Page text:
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Productive dialogue across lines of power

William Rifkin ’78

William Rifkin '78
William Rifkin '78
Helen Wyatt

While working toward his PhD in sociotechnical studies at Stanford University in the 1980s, William Rifkin ’78 examined how a water quality control board in California handled disputes over pollution cleanup costs. The board was entirely Republican, while its technical staff seemed to be primarily Democratic—yet 99% of the time, the sides reached mutually agreeable resolutions. How? Rifkin sifted through testimony from polluting companies, the board’s staff, and environmental groups, eventually concluding  that the most productive exchanges occurred when experts allowed themselves to be interrupted. Interacting with someone who lets you ask questions is empowering and builds connection, says Rifkin, whose career focus is on improving dialogue between experts and non-experts. 

Now a professor emeritus at the University of Newcastle in Australia, he recently retired from his role as chair in applied regional economics at the school’s Hunter Research Foundation (HRF) Centre. “Communication has two elements—an information part and a relationship part,” he says. “They’re intertwined in a way that can’t be disentangled.” 

Born in the US, Rifkin went to Australia after finishing his PhD. He settled in, met his wife, and has remained for his entire career. He credits his MIT physics studies with interesting him in the social aspects of science and teaching him to look beyond professional dogma to solve problems.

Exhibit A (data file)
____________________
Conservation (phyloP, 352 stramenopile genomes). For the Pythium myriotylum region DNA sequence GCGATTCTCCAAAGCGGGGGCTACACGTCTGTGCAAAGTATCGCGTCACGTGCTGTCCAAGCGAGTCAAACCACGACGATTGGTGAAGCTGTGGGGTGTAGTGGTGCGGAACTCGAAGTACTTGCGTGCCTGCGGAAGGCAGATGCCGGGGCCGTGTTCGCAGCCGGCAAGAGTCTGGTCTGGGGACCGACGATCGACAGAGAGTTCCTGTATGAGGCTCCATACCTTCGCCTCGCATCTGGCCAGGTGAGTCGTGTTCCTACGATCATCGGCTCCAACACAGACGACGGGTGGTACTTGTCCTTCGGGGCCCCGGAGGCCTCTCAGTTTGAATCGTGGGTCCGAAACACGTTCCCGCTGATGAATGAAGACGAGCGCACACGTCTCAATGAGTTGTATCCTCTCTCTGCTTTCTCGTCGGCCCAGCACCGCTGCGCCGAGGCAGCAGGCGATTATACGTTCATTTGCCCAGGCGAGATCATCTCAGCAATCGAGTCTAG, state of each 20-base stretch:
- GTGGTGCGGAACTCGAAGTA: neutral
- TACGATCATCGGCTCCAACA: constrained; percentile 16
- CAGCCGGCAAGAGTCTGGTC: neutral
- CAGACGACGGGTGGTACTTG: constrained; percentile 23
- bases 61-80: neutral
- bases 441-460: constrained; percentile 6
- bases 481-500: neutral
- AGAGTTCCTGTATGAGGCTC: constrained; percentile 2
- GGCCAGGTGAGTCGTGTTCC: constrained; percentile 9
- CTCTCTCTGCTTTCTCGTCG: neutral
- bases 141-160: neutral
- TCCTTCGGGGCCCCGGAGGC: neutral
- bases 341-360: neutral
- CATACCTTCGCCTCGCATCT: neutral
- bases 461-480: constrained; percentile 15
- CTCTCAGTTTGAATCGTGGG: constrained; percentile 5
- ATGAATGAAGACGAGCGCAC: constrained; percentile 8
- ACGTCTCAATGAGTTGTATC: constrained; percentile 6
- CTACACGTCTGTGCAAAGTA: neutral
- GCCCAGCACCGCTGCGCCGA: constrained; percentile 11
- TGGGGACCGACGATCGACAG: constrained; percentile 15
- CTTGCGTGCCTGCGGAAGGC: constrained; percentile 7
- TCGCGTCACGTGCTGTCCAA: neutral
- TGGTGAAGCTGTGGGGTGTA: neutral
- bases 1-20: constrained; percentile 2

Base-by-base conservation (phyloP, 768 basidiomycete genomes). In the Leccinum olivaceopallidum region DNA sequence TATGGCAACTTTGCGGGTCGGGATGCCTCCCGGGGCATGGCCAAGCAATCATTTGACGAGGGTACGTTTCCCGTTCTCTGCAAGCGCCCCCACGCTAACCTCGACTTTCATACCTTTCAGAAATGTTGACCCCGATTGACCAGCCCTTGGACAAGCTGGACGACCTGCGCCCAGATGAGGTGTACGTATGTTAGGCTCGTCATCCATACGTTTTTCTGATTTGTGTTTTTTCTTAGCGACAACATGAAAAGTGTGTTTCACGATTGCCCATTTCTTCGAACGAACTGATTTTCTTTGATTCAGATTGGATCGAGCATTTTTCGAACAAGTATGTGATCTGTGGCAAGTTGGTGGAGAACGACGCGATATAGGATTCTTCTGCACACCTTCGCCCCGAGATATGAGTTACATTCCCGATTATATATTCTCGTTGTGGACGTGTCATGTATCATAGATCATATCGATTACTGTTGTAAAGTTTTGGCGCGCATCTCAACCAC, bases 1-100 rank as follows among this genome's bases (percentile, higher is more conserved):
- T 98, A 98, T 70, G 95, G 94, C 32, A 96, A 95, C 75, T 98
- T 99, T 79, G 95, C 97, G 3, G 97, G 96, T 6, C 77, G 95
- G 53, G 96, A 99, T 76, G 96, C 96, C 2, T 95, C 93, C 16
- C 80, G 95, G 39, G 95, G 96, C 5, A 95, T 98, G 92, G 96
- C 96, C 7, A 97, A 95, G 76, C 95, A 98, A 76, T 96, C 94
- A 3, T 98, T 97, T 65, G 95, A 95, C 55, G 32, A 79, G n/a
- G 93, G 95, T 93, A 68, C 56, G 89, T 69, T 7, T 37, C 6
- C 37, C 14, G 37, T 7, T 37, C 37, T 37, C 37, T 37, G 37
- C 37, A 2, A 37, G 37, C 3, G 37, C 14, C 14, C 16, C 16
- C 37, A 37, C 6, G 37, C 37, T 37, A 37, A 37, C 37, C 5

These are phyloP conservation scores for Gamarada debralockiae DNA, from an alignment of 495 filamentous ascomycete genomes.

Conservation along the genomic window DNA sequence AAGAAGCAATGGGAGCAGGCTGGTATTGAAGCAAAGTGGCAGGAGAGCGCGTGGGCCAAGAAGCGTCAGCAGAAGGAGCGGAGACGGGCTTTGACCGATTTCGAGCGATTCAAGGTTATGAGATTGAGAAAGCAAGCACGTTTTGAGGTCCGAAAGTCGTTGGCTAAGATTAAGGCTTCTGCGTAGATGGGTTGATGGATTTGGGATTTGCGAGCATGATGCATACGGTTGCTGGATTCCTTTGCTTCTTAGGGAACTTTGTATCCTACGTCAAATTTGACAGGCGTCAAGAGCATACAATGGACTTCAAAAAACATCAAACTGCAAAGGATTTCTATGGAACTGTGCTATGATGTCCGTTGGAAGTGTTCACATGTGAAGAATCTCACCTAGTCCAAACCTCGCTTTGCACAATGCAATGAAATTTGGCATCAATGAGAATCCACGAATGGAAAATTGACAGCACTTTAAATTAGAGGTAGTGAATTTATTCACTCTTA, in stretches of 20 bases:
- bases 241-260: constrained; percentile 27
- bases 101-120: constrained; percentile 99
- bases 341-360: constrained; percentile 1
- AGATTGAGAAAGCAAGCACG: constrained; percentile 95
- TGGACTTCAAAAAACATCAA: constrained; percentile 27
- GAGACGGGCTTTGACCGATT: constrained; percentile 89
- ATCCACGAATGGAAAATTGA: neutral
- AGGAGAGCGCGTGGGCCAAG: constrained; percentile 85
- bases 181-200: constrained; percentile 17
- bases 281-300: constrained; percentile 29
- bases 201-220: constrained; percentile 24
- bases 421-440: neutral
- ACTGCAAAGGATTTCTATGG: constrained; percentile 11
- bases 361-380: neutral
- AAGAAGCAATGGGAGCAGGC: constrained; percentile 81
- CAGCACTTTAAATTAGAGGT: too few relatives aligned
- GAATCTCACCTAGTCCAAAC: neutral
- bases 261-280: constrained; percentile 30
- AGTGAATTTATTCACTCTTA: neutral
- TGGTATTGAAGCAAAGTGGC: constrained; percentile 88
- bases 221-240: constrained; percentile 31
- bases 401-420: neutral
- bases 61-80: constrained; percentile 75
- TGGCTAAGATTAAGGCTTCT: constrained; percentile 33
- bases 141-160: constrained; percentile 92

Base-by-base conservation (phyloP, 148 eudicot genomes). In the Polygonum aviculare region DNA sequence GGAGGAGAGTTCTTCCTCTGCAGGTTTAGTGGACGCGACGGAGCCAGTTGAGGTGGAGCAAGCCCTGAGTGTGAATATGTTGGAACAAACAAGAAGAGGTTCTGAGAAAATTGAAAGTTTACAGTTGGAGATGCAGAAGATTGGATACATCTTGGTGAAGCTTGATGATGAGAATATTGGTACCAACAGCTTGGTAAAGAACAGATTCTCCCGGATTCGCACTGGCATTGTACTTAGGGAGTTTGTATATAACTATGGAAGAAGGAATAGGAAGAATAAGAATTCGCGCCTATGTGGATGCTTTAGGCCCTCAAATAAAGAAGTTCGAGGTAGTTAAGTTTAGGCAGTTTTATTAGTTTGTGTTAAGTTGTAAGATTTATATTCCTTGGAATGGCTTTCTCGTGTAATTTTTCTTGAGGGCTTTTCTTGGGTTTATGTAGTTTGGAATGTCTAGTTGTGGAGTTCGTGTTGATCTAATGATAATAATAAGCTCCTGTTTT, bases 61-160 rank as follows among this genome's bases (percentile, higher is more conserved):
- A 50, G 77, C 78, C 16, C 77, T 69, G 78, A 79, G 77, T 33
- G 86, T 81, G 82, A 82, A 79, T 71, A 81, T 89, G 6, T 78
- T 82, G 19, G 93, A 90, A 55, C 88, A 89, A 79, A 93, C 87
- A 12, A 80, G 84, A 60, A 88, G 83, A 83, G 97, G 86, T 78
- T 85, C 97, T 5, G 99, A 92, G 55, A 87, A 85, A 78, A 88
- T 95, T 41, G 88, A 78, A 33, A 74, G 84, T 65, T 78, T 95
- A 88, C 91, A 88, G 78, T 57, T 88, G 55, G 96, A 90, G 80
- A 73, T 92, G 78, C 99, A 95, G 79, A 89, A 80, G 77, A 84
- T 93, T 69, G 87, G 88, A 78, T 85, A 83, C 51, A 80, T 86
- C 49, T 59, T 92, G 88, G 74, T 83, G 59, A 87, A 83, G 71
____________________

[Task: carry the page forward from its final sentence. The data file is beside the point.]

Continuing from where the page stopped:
Nearly a decade ago, the University of Queensland hired Rifkin to determine how communities in a rural area were being affected by development to extract natural gas from underground coal seams. His answer: stress—due to a surge in housing prices, an influx of new workers, and concerns around pollution and health. Pro-gas and anti-gas factions lacked the means to engage productively, but his team developed a toolkit that helped industry, government, and community partners assess the social and economic impacts. “It described what was happening in these communities in a language that local residents recognized and that could also be understood in the seats of power,” he says.

As HRF Centre director, Rifkin played a pivotal role in founding a civic leadership coalition focused on the long-term interests of the Hunter Valley region in New South Wales. Within a year, the Committee for the Hunter helped land a massive investment by the federal government to upgrade the region’s airport. 

Common to all his work, says Rifkin, is the idea that helping people talk is only half the battle. Dialogue, he says, “suspends relationships of power, enabling people to actually hear one another.”

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